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Kids of all ages being increasingly watched

Dr Emmeline Taylor

Dr Emmeline Taylor, co-author of Surveillance Futures. Image: Stuart Hay/ANU

Thursday 6 October 2016

Children of all ages around the world including in Australia, the United States, United Kingdom, Europe and Asia are increasingly under surveillance online, in schools and when they're out and about, according to a new book.

Surveillance Futures, co-edited by Dr Emmeline Taylor from The Australian National University (ANU), finds children navigate a network of surveillance devices that aim to track their thoughts, movements and actions.

"New technologies including mobile phones, online monitoring and tracking devices are reshaping what it means to be a child in modern society," said Dr Taylor, a researcher at the ANU School of Sociology who edited the book with Dr Tonya Rooney from the Australian Catholic University.

Surveillance Futures found children's progress, from birth to their teenage years, was being increasingly documented on social media.

"A survey of parents in 10 countries revealed that more than 80 per cent of parents with social media profiles had shared images of their children under two years old," Dr Taylor said.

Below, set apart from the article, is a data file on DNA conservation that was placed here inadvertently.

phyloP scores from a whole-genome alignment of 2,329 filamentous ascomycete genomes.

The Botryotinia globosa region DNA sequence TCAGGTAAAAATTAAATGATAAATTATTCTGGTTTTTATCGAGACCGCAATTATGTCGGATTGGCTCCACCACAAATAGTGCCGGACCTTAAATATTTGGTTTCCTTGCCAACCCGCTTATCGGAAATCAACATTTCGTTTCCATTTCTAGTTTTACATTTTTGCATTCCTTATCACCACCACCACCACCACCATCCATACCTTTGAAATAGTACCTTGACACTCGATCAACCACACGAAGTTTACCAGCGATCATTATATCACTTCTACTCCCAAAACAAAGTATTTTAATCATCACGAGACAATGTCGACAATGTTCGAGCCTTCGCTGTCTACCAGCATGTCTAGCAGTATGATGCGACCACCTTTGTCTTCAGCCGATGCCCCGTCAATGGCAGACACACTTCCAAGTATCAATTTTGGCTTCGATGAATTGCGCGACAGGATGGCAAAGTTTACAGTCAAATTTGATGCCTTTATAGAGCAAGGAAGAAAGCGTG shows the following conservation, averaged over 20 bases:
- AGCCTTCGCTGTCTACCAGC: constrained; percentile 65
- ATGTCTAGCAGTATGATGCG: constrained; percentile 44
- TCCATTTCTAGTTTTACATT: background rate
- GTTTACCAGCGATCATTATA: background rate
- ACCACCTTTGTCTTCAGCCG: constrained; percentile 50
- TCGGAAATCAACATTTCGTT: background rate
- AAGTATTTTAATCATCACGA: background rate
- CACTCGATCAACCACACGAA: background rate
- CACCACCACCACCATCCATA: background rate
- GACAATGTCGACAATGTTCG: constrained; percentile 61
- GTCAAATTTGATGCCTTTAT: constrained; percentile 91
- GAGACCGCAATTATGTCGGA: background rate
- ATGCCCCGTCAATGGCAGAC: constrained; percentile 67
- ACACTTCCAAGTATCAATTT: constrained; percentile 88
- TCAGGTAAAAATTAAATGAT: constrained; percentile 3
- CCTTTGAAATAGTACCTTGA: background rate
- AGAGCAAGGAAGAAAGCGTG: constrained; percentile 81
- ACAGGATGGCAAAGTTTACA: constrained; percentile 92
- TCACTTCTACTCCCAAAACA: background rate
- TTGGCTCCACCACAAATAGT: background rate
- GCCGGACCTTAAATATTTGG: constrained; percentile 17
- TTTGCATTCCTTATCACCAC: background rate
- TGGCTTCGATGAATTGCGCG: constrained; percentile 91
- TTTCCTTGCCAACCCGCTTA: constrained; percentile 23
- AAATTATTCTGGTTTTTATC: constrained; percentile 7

"The images are stored in perpetuity, which is not only a potential source of embarrassment for these kids in the future but, more importantly, is compromising their right to be forgotten."

Last month, media outlets globally reported that an Austrian teenager had sued her parents for violating her privacy by posting photographs of her as a baby on Facebook.

Dr Taylor said governments and large companies used social media data for surveillance purposes.

"Big corporations are harvesting this data to inform how they should advertise and sell their products to parents and children," she said.

Children at some schools in the United Kingdom and United States had their finger prints biometrically scanned or movements at school and elsewhere tracked with radio-frequency identification devices, Dr Taylor said.

She said children also subjected themselves to surveillance by sharing personal information, including via sexting, but they wanted control over the material they shared. 

"On the one hand, surveillance is seen as a protective measure to ward off potential dangers; on the other, it seems to be more about control or stopping young people getting up to mischief," she said.

"But Big Brother is also big business, and often surveillance is driven by large corporations looking to profit from children's data."

Dr Taylor said the book - the first scholarly collection focused exclusively on technological monitoring of children - tackled the social and ethical dilemmas of such surveillance, focusing on three main areas: education, identity and social lives.

Scholars from seven countries with expertise in privacy, criminology, sociology, childhood studies, anthropology, health, education, information technology, media and other fields contributed to Surveillance Futures, which is published by Routledge.

 

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